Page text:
Vineet Chopra, MD, MSc; February 2016
Hospitalized with poorly controlled diabetes, a man had a peripherally inserted central catheter (PICC) placed for intravenous pain medications, intravenous fluids, and parenteral nutrition. The next day, the patient complained of headache, unilateral vision loss, and left-sided tingling and numbness. Misplacement of the PICC in a left-sided superior vena cava had led to embolic strokes.
Dustin W. Ballard, MD, MBE; David R. Vinson, MD; and Dustin G. Mark, MD; May 2015
A man with a history of poorly controlled diabetes and pancreatic insufficiency was found unresponsive. Paramedics transported him to the emergency department, where a resident placed a right internal jugular line for access but was unable to confirm placement. The resident pulled the line, opened a second line insertion kit, started over, and confirmed placement with ultrasound. The patient went into cardiac arrest, and a chest radiograph noted a retained guidewire in the pulmonary artery.
Karen Ousey, PhD, RGN; February 2014
A patient admitted for acute liver failure, acute renal failure, respiratory failure, and hepatic encephalopathy had a rectal tube placed to manage diarrhea. Two weeks into his hospitalization, dark red liquid stool was noted in the rectal tube, and the patient was found to have a large ulcerated area in the rectum, likely caused by the tube.
Roy Ilan, MD, MSc; May 2013
A woman was emergently admitted for surgery for acute appendicitis. Although the patient had a chest port for breast cancer chemotherapy, the surgeon demanded that a peripherally inserted central catheter (PICC) be placed. The patient developed blood clots from the PICC, and surgery was cancelled. Significant complications, including perforation, peritonitis, and prolonged hospitalization, arose from managing the appendicitis conservatively.
- Spotlight Case
Joseph I. Boullata, PharmD, RPh, BCNSP; April 2013
A 3-year-old boy hospitalized with anemia who was on chronic total parenteral nutrition was given an admixture with a level of sodium 10-fold higher than intended. Despite numerous warnings and checks along the way, the error still reached the patient.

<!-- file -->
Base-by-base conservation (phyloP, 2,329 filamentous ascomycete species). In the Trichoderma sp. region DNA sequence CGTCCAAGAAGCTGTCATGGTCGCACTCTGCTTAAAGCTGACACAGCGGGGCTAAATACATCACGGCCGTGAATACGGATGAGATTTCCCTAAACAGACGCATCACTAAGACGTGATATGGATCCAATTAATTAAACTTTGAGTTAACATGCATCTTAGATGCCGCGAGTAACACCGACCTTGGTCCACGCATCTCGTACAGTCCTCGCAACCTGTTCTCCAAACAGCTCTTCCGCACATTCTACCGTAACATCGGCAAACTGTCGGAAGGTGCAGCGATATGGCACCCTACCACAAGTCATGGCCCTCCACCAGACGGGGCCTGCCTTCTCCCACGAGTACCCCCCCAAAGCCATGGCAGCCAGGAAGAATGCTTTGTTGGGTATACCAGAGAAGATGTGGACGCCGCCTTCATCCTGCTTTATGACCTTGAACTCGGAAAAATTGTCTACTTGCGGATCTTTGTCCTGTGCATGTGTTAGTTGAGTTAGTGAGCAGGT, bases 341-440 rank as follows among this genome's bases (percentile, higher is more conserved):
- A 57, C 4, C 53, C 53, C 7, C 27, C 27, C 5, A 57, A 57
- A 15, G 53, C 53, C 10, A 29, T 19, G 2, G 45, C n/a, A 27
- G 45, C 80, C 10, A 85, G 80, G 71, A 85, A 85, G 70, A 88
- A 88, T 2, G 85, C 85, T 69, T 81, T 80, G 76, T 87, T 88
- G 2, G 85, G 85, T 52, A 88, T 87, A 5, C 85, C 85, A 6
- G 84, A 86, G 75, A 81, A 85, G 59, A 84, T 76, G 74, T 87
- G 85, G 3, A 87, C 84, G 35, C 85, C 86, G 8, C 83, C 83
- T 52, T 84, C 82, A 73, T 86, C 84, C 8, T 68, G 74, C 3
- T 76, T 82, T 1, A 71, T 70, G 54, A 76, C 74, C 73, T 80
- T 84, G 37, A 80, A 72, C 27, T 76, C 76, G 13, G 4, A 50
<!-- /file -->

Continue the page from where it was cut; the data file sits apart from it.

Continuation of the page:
Mark Ault, MD, and Bradley Rosen, MD, MBA; February 2013
A woman found unresponsive at home presented to the ED via ambulance. The cardiology team used the central line placed during resuscitation to deliver medications and fluids during pacemaker insertion. Hours later, a chest radiograph showed whiteout of the right lung, and clinicians realized that the tip of the line was actually within the lung.
Nancy Moureau, BSN, RN, CRNI, CPUI, VA-BC; December 2012
A woman undergoing treatment for myasthenia gravis via PICC developed extensive catheter-related thrombosis, bacteremia, and sepsis, and ultimately died. Although the PICC line was placed at one facility, the patient was receiving treatment at another, raising questions about who had responsibility for the line.
Rachel Sorokin, MD, and Mitchell Conn, MD, MBA; August 2012
Admitted for treatment of congestive heart failure, an elderly man with a percutaneously placed gastric feeding tube began to have liters of watery stool daily. A tube check revealed that the tip of the feeding tube was in the colon and not the stomach.
Sara N. Davison, MD, MHSc; June 2012
A woman with end-stage renal disease, who often skipped dialysis sessions, was admitted to the hospital with fever and given intravenous opiates for pain. Because her permanent arteriovenous graft was clotted, she had been receiving dialysis via a temporary femoral catheter, increasing her risk for infection. Blood cultures grew yeast; the patient was diagnosed with fungal endocarditis, likely caused by injections of opiates through her catheter.
Marta L. Render, MD; May 2012
After placing a central line in an elderly patient following a heart attack, a community hospital transferred him to a referral hospital for stenting of his coronary arteries. He was discharged to an assisted living facility 2 days later, with the central line still in place.
- Spotlight Case
Vesselin Dimov, MD; April 2009
A premature infant had a PICC line placed for parenteral nutrition. During an attempt to remove it, the line broke. The infant had to be sent for surgical removal of the catheter and required an increased level of care, including ventilator support.
- Spotlight Case
Adrienne G. Randolph, MD, MSc ; May 2003
An infant codes due to pulmonary emboli after a central line flush.